1. This site uses cookies. By continuing to use this site, you are agreeing to our use of cookies. Learn More.

Don't know what Resistor to use

Discussion in 'Xbox - Hardware mods' started by Guarino, Mar 14, 2011.

  1. Guarino

    Guarino Member

    Joined:
    Mar 9, 2011
    Messages:
    19
    Likes Received:
    0
    Trophy Points:
    11
    Im am placing some 5mm UV LED's in my 360.

    I have ordered the LED's already but dont know how to find out what resistor I should use,100, 180, 220 ohm, just have no idea, and I have tried figuring out the calculator for this but not really understanding much of it.

    So I was wounding if someone could please help me out
    I am wanting to use 8-10 LED's

    Here are the spec's on the LED's.

    http://alan-parekh.vstore.ca/uv-led-5mm-3000mcd-p-16.html

    LED Specifications

    Emitted Colour : UV (ULTRA VIOLET)
    Size (mm) : 5mm T1 3/4
    Lens Colour : Water Clear
    Peak Wave Length (nm) : 380 ~ 400
    Forward Voltage (V) : 3.2 ~ 3.6
    Typical Voltage (V) : 3.4
    Reverse Current (uA) : <=30
    Luminous Intensity Typ Iv (mcd) : 2000 ~ 3000(Max)
    Life Rating : 80,000 ~ 100,000 Hours
    Viewing Angle : ±10°
    Absolute Maximum Ratings (Ta=25°C)
    Max Power Dissipation : 80mw
    Max Continuous Forward Current : 30mA
    Max Peak Forward Current : 75mA
    Reverse Voltage : 5~6V
    Lead Soldering Temperature : 240°C (<5Sec)
    Operating Temperature Range : -25°C ~ +85°C Preservative Temperature Range : -30°C ~ +100°C
     
    Last edited: Mar 14, 2011
  2. Guarino

    Guarino Member

    Joined:
    Mar 9, 2011
    Messages:
    19
    Likes Received:
    0
    Trophy Points:
    11
    *BUMP*

    Anyone?
     
  3. TreePro

    TreePro Regular member

    Joined:
    Mar 1, 2010
    Messages:
    145
    Likes Received:
    0
    Trophy Points:
    26
    Assuming you will use the 12 volts of power the LED you selected according to the sites calculator you will need a 330 ohm .5 watt per LED. Or up to max of 3 in series a single 68 ohm .25 watt resistor in series with LED's. To put 8 in series you would need min 28 volts so max of 3 in series at 12 volts.
     
  4. Guarino

    Guarino Member

    Joined:
    Mar 9, 2011
    Messages:
    19
    Likes Received:
    0
    Trophy Points:
    11
    So how are you saying I should wire this up? From my understanding my options would be : One resistor per set of 3 LEDs will use one 68 ohm .25 w? (or) 8 LEDs with one 330 ohm .5 w?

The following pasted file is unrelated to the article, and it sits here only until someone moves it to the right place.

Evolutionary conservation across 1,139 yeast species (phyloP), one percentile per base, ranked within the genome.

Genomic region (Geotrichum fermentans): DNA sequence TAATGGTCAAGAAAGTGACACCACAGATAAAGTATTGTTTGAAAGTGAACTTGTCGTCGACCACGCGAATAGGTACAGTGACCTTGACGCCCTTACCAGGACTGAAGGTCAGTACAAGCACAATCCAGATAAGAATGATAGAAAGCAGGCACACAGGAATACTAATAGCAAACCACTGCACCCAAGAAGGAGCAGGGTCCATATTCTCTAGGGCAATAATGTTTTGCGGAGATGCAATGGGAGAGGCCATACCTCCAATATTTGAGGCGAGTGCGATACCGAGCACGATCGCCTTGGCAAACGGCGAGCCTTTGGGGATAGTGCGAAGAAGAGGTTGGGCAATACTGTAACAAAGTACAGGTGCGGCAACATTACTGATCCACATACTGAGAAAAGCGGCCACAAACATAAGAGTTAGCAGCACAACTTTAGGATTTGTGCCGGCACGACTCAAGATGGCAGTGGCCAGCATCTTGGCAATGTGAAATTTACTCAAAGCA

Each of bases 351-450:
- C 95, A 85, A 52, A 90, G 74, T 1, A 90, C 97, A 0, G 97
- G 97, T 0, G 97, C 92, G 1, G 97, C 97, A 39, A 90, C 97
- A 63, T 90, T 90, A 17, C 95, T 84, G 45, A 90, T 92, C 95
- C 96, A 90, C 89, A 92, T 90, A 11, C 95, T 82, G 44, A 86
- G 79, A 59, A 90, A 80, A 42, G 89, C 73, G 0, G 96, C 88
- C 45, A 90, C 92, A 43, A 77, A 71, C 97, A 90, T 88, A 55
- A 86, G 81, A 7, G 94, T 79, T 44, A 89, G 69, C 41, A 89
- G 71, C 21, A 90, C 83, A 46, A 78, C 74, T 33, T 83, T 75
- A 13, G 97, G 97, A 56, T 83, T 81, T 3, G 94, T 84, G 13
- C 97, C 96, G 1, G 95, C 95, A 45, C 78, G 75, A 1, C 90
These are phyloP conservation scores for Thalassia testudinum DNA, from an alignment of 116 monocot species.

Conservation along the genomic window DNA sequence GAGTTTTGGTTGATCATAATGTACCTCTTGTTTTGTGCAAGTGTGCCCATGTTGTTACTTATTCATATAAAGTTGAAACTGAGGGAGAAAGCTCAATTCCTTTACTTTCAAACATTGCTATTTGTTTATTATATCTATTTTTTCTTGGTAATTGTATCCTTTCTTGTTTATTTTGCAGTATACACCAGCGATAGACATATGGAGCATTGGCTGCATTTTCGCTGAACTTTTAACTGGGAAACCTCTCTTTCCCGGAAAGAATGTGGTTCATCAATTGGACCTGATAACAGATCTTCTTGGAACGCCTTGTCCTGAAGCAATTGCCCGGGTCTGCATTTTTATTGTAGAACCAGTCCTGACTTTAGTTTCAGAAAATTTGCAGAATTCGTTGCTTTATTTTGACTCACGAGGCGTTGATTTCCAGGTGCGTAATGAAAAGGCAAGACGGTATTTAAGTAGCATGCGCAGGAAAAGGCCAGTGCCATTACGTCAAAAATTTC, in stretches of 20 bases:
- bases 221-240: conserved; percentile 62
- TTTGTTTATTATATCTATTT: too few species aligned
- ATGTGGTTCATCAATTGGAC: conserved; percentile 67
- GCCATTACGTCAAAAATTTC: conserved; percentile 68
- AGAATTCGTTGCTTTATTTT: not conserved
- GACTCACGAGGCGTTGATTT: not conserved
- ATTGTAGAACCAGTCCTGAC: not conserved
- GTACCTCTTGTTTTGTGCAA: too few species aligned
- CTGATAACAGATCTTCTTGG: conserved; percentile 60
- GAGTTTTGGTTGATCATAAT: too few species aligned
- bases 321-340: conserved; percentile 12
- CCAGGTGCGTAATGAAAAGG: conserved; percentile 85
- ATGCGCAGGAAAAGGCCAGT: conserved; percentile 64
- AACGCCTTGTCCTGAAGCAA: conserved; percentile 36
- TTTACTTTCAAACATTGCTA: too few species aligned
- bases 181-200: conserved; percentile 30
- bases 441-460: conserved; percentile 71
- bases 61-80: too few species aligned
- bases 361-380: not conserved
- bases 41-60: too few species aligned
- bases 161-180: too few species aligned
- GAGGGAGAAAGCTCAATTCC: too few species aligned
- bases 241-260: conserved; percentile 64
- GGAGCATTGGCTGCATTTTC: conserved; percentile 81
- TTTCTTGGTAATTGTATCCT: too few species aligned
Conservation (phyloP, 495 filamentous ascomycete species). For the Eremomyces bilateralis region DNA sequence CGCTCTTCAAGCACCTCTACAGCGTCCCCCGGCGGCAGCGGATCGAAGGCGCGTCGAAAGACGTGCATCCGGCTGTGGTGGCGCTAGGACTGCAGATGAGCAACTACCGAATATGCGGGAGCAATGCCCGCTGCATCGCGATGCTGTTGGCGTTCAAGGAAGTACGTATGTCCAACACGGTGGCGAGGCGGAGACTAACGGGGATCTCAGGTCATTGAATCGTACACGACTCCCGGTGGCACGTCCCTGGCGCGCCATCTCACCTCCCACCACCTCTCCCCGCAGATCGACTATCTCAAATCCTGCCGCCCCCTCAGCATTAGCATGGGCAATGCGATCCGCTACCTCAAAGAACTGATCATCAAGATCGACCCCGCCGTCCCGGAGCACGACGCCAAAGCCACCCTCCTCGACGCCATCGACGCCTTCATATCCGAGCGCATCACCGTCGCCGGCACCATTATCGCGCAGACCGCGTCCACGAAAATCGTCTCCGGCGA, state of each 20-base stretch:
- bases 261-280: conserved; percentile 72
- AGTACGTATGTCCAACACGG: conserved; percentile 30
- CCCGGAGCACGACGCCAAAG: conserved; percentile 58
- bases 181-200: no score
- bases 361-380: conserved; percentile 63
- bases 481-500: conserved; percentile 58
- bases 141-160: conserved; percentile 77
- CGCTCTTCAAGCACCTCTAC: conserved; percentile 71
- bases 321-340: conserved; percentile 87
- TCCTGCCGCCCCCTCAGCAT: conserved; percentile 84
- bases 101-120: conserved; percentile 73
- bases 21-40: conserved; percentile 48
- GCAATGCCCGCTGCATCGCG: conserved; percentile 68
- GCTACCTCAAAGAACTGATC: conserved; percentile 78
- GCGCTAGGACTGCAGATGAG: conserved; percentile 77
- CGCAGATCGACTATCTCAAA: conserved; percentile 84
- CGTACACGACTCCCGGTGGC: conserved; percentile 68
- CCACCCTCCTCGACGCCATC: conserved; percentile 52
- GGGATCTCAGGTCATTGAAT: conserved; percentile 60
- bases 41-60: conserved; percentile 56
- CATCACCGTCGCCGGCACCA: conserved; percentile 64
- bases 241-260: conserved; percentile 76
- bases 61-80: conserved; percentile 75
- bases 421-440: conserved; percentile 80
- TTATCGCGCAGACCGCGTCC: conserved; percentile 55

5. Guarino

    Guarino Member

    Joined:
    Mar 9, 2011
    Messages:
    19
    Likes Received:
    0
    Trophy Points:
    11
    okay how about this, what resistor should I use if I wanted to use 8 LED's and have one resistor per LED?

    Sorry, I love doing this kind of thing but when I go to the calculator I just dont understand how it works..
     
  6. TreePro

    TreePro Regular member

    Joined:
    Mar 1, 2010
    Messages:
    145
    Likes Received:
    0
    Trophy Points:
    26
    330 ohm .5 watt per LED if you use a 12 volt input.
     
  7. Guarino

    Guarino Member

    Joined:
    Mar 9, 2011
    Messages:
    19
    Likes Received:
    0
    Trophy Points:
    11
    So much appreciated!!
     
  8. TreePro

    TreePro Regular member

    Joined:
    Mar 1, 2010
    Messages:
    145
    Likes Received:
    0
    Trophy Points:
    26
    No problem, glad to help. Remember to observe the polarity on LED, positive to Anode or it won't work.
     
  9. Guarino

    Guarino Member

    Joined:
    Mar 9, 2011
    Messages:
    19
    Likes Received:
    0
    Trophy Points:
    11
    What do you mean exactly?
     
  10. TreePro

    TreePro Regular member

    Joined:
    Mar 1, 2010
    Messages:
    145
    Likes Received:
    0
    Trophy Points:
    26
    Diodes will only allow current to flow in one direction So, you must connect them properly. A LED is a Light Emitting Diode. The longest lead is the Anode so positive is connected here. There is a flat spot also on most led's which is Cathode (shorter lead) and the negative is connected here. All LED's have a maximum continuous current, if exceeded they will burn out so, that is why resistor is needed to limit current. Different voltage require different resistor for same type LED.
     

Share This Page